Looks like the living wage movement will not be taking up my challenge for a public debate anytime soon.
Those denouncing Trump forget he is the weakest newly elected GOP president in modern times. Trump’s polarising nature rules out his popularity going up that much.
His erratic nature means that his administration will perform poorly because those he appoints to make up his administration, all 4000 of them, do not know what Trump wants because that changes every day. Trump will have to arbitrate all disputes within his administration.
Congress will desert him as soon as it hurts their re-election chances in 2018 where a great many Republican Senate seats are up because they won back the Senate in 2012.
Trump is even weaker than average because a good part of his base do not otherwise vote in elections or they are registered Democrats. This makes his disgruntled base less of a threat in the 2018 Republican primaries.
Trump can only afford to lose 2 Republican senators. The Democratic Senate caucus will be united because opportunities if they can only pick up two Republican votes in the current Senate.
Trump will be an inept President but more socially liberal than any recent GOP president. Protest that.
Before you start on the fact that Trump won the electoral college but not the popular vote, remember the John Kerry to this day believes election fraud in Ohio deprived him of the presidency in 2004 despite losing the popular vote by about 3 million votes. Winning Ohio would have flipped that election.
Hanson, Trump, UKIP, Alternative for Germany, Marine Le Pen, and the anti-immigration but pro-welfare state populist parties in northern Europe are all smeared by the media as far right parties but also are described as right-wing populists. Media bias is still constrained by the median voter theorem.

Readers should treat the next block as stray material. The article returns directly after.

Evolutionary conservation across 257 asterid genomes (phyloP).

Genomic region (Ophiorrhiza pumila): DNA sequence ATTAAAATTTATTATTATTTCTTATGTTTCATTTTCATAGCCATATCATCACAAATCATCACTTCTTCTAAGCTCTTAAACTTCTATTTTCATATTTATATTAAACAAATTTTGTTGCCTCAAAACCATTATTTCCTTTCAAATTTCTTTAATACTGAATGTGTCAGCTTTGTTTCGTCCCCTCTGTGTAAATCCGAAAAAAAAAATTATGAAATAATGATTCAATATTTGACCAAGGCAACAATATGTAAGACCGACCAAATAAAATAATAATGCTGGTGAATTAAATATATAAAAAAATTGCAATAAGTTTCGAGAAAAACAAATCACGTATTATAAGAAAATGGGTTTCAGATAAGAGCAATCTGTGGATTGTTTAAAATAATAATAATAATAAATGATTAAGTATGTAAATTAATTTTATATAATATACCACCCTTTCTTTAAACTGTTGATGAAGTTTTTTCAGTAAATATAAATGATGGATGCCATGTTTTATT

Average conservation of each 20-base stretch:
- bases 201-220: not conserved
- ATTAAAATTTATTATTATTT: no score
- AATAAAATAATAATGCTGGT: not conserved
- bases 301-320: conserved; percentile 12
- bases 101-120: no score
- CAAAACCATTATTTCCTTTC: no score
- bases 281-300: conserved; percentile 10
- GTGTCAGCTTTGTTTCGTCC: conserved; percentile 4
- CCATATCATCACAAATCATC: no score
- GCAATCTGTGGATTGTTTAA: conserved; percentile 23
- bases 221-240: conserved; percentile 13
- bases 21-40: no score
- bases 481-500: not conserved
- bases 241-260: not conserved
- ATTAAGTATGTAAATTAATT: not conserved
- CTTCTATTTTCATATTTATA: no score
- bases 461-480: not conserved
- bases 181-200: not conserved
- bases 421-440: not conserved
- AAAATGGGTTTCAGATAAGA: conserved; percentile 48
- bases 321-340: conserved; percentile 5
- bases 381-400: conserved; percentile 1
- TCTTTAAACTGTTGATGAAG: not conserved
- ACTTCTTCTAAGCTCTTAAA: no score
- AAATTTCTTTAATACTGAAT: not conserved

You cannot be on the far right but win lots of votes because the extremes of the political spectrum account for few votes. What do you think left-wingers stay within the Labour Party despite wanting its leader to be tried for war crimes.
Even in proportional representation systems, few far right and far left party set up on their own two feet and survive because of thresholds to win seats. There are Communist parties in European parliaments but their representation is small except for the Bundestag.
You cannot get into the 2nd round of the French presidential election, come 2nd in 40 British Labour Party seats, win the safest Labour Party seats in Queensland, and be attacked from Ted Cruz from the right and still be a far right winger.
All right-wing populist parties combine that heady brew of nationalism,opposition to immigration and free trade, and staunch support of the welfare state. Not surprisingly, something like 40% of their votes come from the traditional labour parties and social democratic parties.
Countering their appeal to the electorate cannot start with saying that anyone who votes for them is weird because the secret ballot allow secret malice.
The left is surprisingly bad at playing catch-up in identity politics. As one UKIP supporter said, I am a white working class Englishmen not on the benefit so Labour does not speak for me.
An inquiry established by Labour’s former policy chief, Jon Cruddas, MP found that Labour needs to
“stop patronising socially conservative Ukip voters and recognise the ways in which Ukip appeals to former Labour voters”, the report says, adding: “Labour is becoming a toxic brand. It is perceived by voters as a party that supports an ‘open door’ approach to immigration, lacks credibility on the economy, and is a ‘soft touch’ on welfare spending.”
At present, the report argues, Labour is “largely a party of progressive, social liberals who value principles such as equality, sustainability, and social justice.
It is losing connection with large parts of the voter population who are either pragmatists in their voting habits or social conservatives who value family, work, fairness and their country.” It adds: “Labour is becoming dangerously out of touch with the electorate and … unwilling to acknowledge this growing estrangement.”